Cadbury loses legal battle over distinctive purple wrapper


Cadbury has lost more ground in its long-running battle to protect the particular purple it uses to wrap its chocolate.

After losing an appeal last month, Cadbury has given up a trademark.

Lawyers said the company may have decided the trademark application is unenforceable after a court ruled it was too wide-ranging.

The move makes it harder for Cadbury to stop a rival from using a similar colour for its products, a lawyer said.

In 2012 Cadbury won a case to stop other chocolate firms using the colour – known as Pantone 2865c.

Nestle challenged that, and in 2013 won an appeal.

The Court of Appeal said at the time the trademark application lacked “the required clarity, precision, self-containment, durability and objectivity to qualify for registration”.

‘Very strict’

Cadbury’s original trademark application aimed to protect the colour “applied to the whole visible surface, or being the predominant colour” of the wrappers on bars and tablets of chocolate.

It is the “predominant” part that is seen as the problem, Rebecca Anderson-Smith, a trade mark attorney at Mewburn Ellis in Bristol, said.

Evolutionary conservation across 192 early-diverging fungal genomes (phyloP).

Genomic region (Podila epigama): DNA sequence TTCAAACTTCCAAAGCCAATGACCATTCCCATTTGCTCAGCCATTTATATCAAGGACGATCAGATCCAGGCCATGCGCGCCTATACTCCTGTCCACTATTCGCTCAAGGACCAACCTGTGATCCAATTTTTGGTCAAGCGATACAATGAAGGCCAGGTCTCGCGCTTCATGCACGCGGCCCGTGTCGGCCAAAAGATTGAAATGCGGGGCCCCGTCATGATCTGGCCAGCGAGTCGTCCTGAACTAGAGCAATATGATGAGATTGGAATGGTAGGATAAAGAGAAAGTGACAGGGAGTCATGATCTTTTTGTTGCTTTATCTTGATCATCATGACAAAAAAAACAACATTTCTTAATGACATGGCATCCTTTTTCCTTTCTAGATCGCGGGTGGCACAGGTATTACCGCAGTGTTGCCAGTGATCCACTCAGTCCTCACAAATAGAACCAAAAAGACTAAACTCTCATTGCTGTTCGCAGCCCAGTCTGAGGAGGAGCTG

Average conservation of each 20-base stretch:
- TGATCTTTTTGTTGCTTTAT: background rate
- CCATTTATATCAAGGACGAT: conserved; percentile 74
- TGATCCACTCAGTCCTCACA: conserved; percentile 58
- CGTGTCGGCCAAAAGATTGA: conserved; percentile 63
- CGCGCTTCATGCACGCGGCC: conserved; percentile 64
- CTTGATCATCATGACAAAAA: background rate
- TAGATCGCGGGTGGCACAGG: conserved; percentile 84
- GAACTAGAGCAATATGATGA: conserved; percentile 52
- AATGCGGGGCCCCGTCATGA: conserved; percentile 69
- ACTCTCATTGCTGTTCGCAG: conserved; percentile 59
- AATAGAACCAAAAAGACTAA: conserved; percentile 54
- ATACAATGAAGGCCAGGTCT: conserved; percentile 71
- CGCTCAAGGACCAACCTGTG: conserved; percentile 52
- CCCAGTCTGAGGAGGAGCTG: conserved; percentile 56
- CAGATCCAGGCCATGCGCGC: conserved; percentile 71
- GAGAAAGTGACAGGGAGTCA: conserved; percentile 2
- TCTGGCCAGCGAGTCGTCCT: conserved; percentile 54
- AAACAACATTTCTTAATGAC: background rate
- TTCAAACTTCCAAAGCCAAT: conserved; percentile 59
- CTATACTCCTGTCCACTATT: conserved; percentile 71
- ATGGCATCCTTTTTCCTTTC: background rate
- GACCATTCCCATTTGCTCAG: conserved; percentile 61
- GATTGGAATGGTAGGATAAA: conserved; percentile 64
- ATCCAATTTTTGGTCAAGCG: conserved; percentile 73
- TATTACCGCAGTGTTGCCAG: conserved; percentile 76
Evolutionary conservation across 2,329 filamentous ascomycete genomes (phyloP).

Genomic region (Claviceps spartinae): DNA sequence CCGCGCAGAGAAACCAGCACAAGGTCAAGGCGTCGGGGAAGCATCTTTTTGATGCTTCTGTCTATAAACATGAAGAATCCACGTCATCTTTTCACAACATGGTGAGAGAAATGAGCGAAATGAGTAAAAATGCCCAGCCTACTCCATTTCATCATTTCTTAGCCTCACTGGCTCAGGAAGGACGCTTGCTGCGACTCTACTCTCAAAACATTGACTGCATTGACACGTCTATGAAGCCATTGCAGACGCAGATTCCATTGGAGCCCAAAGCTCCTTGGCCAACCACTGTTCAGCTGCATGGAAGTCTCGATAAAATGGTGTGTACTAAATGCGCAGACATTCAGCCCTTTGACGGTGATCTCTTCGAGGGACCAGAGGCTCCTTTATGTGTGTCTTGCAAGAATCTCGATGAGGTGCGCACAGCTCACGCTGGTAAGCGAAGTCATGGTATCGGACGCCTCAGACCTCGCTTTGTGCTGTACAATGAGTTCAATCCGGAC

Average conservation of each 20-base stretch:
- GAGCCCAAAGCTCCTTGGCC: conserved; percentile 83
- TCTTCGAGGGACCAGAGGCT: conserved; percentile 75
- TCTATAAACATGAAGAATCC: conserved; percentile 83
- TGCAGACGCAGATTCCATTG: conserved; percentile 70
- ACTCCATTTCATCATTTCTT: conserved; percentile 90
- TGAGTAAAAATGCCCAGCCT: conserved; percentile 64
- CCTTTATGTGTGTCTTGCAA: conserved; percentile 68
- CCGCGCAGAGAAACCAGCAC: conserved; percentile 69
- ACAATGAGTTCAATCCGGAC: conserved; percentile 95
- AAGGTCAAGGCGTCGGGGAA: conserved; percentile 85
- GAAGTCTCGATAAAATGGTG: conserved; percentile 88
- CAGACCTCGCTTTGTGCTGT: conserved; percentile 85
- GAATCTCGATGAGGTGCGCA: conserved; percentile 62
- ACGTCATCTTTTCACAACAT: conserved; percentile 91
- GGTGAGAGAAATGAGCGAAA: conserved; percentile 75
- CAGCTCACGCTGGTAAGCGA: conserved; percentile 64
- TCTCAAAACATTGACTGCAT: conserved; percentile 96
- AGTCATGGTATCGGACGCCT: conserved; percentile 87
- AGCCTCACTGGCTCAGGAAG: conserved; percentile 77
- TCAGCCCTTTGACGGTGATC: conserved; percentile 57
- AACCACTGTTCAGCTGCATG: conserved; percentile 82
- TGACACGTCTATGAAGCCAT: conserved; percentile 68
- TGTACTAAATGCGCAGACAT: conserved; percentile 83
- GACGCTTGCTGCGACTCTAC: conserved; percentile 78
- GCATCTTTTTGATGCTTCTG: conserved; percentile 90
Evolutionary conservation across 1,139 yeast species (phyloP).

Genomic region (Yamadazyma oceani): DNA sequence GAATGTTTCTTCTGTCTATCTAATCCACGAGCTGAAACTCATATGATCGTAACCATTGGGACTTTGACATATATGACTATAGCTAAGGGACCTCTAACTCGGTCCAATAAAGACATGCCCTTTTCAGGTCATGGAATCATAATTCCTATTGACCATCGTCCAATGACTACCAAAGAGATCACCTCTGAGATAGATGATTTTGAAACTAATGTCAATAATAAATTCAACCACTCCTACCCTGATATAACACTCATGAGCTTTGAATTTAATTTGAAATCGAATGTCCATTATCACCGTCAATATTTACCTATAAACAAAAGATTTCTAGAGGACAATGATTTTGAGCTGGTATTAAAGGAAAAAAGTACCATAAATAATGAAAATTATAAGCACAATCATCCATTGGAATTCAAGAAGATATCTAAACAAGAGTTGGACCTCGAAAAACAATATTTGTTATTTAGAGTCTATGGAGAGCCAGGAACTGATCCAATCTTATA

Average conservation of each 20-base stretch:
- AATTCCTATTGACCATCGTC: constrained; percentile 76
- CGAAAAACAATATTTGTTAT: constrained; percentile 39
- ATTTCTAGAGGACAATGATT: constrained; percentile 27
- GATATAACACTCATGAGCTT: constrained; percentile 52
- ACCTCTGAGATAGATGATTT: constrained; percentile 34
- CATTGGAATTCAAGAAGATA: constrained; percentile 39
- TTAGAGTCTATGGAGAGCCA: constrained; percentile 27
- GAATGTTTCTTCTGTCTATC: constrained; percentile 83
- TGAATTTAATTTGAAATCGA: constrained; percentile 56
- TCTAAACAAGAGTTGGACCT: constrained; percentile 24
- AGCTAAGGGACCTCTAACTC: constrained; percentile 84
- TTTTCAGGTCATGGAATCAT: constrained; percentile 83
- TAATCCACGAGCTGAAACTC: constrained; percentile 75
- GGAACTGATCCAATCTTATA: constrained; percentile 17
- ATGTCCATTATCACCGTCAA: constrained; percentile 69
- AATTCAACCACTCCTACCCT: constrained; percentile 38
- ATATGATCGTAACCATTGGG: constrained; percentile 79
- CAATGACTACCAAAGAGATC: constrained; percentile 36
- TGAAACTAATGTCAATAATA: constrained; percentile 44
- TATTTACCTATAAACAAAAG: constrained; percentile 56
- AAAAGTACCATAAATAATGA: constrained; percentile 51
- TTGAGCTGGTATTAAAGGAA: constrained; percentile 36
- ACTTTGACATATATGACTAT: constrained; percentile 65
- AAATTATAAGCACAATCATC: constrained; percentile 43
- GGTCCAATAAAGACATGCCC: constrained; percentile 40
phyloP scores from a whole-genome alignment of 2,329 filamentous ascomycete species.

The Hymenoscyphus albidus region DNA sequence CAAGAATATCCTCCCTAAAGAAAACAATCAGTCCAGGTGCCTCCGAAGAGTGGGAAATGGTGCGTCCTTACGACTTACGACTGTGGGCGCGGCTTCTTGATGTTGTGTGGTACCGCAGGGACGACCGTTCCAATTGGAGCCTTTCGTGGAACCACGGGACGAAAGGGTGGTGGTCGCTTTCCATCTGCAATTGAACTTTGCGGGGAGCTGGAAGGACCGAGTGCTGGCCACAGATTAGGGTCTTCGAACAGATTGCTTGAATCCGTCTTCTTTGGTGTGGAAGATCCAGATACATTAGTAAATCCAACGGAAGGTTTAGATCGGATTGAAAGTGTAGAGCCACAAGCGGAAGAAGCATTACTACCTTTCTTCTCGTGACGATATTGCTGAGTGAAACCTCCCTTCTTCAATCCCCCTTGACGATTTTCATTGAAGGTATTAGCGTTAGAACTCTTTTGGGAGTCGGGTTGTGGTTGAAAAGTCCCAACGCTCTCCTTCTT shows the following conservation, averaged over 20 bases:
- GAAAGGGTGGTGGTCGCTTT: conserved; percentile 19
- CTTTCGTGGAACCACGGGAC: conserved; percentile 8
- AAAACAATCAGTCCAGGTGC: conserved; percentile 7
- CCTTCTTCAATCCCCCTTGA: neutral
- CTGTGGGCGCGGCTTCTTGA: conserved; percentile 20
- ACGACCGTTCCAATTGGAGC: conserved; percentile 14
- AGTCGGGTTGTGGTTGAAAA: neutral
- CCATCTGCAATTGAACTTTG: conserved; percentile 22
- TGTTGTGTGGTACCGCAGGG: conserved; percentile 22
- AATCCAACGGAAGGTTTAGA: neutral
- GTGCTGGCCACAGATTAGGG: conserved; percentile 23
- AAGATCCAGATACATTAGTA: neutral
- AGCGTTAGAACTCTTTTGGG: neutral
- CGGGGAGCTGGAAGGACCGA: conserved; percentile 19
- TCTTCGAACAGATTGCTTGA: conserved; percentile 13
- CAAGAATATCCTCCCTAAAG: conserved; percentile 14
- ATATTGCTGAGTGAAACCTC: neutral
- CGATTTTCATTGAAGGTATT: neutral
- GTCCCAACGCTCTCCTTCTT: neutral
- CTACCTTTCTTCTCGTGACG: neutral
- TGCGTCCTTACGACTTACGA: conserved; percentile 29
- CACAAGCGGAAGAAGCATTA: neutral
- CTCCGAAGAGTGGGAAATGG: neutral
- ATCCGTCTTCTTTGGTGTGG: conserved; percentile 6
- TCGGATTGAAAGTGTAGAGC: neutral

“I think the courts and trademark offices are very strict with colour trademarks,” she said. “They don’t want to give anyone a monopoly on the colour purple.”

It will now be “harder for Cadbury to stop a third party from using a similar colour,” she said.

Cadbury’s most recent move was to claim the trade mark had two parts and then remove the part that was about predominant colour.

This failed in December. And the company then dropped a 1995 trademark with similar wording, probably realising it was unenforceable, she said.

Brand defence

Will we be seeing rivals pounce and sell chocolates with a similar colour?

“We have not appealed but will continue to protect what we believe is a distinctive trademark,” Cadbury’s US owner Mondelez, said.

Cadbury does have at least one more trademark from 2004, said Ms Anderson-Smith, although it uses similar wording.

Finally, the company could argue that it has unregistered trademark rights.

Those protect customers from being confused by firms that deliberately make products that look similar to established brands.

But this would be a much harder thing to enforce, Ms Anderson-Smith said, since extensive use of the trade mark must be proved.